Laying the Groundwork for Nonviolent Change
Both Martin Luther and Martin Luther King Jr went to university and gained doctorates in Theology.
Martin Luther became an Augustinian monk and lecturer at the University of Wittenberg. Martin Luther King became a pastor at his father’s church in Alabama. They both started to write, committing their thoughts and beliefs to paper.
A single issue for each of them was to spark their lifelong battles for reform. For Martin Luther, the Catholic monk, it was his parishioners buying indulgences, purchasing their salvation to fill Rome’s coffers.
For Martin Luther King, it was a black woman being arrested for refusing to give up her seat on a bus to a white man. Like Luther, he saw his parishioners struggling in the face of a corrupt and autocratic system.
Both spent the rest of their lives fighting for justice and equality in the eyes of God and their fellow man.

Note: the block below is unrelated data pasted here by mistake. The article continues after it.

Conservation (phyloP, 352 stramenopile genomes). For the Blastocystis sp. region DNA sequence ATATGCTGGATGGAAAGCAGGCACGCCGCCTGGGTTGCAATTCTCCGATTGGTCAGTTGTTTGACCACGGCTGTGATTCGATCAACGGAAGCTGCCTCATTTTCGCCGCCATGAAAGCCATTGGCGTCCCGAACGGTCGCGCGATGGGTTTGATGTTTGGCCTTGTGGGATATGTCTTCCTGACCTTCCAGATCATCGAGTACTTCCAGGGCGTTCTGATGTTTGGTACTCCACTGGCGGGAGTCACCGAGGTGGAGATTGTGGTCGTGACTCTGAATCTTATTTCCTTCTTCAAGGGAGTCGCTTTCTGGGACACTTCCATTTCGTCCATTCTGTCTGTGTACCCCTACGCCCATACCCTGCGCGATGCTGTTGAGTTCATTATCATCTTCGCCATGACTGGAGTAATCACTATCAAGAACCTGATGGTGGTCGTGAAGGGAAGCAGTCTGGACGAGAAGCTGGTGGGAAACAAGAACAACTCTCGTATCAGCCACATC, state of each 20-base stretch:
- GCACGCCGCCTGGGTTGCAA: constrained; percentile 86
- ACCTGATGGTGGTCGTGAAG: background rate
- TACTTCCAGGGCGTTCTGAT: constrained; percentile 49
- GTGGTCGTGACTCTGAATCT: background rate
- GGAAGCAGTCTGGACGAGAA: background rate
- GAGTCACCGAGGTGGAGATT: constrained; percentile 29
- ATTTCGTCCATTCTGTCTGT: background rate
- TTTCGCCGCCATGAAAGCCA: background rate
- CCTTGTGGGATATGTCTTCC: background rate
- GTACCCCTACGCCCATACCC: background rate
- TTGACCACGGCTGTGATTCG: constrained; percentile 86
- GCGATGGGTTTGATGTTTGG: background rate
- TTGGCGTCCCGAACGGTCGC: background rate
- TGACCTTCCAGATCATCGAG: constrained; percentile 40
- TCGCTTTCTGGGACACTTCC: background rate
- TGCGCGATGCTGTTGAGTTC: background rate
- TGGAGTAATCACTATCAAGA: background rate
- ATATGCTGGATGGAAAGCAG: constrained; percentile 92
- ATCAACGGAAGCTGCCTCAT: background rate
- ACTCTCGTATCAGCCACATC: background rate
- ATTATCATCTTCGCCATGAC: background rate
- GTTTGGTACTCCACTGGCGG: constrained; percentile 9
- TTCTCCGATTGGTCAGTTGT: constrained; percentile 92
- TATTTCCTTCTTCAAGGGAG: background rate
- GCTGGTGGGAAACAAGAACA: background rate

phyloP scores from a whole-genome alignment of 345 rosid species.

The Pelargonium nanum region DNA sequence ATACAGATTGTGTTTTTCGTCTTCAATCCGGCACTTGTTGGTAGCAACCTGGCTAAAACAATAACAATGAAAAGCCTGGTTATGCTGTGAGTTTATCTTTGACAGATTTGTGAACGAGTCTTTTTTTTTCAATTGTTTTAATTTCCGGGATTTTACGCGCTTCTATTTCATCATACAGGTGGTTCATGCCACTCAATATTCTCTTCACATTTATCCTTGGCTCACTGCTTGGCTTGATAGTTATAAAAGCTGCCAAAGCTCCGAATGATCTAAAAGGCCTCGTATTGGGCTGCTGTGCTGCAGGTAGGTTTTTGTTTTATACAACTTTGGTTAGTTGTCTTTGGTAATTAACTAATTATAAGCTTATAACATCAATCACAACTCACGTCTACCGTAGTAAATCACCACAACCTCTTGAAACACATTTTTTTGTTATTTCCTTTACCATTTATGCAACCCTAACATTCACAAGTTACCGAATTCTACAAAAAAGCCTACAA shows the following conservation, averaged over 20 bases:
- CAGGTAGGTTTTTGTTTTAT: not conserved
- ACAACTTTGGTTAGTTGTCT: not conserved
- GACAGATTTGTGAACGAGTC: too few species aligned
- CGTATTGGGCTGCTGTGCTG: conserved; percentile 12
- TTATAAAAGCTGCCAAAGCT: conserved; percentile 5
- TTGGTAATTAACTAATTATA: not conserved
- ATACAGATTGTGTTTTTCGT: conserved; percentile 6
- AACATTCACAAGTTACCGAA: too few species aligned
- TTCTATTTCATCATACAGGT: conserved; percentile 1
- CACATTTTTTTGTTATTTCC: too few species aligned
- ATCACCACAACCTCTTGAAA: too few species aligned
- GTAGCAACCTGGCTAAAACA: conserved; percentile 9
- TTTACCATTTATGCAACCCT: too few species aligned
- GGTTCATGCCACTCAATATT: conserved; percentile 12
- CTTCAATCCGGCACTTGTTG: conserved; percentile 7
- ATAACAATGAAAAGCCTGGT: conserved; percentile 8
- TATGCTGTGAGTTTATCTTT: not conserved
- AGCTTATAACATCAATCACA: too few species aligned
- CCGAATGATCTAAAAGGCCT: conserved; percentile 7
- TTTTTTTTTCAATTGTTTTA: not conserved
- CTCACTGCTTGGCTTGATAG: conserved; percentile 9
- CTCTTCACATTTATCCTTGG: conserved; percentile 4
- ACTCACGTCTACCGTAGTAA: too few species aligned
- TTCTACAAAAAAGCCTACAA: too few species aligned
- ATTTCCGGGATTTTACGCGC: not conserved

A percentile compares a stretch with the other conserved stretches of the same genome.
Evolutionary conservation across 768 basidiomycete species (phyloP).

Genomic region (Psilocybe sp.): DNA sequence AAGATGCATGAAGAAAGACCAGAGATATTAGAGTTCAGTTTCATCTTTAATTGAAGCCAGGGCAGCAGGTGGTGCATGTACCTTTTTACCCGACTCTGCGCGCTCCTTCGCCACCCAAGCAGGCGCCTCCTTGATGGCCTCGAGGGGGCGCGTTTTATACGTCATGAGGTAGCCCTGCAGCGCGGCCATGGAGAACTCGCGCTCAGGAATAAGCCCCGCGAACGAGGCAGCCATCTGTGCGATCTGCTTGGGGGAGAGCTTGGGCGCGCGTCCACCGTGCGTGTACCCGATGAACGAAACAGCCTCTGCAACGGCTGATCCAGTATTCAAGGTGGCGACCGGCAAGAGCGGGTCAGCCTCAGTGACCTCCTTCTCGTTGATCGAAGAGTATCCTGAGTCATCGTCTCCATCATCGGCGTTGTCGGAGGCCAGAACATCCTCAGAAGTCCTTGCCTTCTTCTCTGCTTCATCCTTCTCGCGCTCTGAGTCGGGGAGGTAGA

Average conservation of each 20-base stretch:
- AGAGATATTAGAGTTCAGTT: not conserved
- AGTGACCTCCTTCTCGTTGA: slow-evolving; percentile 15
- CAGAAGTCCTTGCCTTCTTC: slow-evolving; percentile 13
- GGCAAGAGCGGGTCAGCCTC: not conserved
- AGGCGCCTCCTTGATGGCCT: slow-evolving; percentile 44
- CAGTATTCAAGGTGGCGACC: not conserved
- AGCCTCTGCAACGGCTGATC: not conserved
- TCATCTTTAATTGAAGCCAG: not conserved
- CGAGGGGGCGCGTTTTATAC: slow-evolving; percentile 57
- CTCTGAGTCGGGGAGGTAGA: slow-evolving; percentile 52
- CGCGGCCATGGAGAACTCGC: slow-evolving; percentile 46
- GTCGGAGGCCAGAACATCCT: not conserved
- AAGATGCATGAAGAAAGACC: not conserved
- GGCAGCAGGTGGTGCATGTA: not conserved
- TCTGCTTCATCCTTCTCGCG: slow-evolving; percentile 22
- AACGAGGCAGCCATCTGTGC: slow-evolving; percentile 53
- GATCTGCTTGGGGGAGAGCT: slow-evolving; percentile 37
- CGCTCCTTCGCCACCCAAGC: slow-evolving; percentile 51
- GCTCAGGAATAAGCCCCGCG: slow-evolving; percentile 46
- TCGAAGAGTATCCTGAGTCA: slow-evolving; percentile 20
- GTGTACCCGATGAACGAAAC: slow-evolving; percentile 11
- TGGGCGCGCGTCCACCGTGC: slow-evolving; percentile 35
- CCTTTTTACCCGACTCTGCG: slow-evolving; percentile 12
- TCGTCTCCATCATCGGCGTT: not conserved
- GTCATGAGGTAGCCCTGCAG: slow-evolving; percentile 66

Martin Luther and Martin Luther King were both fathers and husbands who deeply loved their families despite their many other commitments.
Both lived controversial lives, suffered incarceration and death threats. Both died before they should have.
Both struggled with the laws and doctrines of their time, Luther King worked to eradicate segregation in America, Luther nearly brought down the Roman Catholic Church.
Martin Luther and Martin Luther King left the world a better place; both also left large tracts of their thoughts and beliefs through the written and spoken word.
Martin Luther was a modern thinker many say bridging the gap between medieval times and the Renaissance. His writings are timeless and still resonate today.
Martin Luther King Jr was renowned for his simple and powerful oratory. His sentiments echoed the desire of so many and have become near universal beliefs.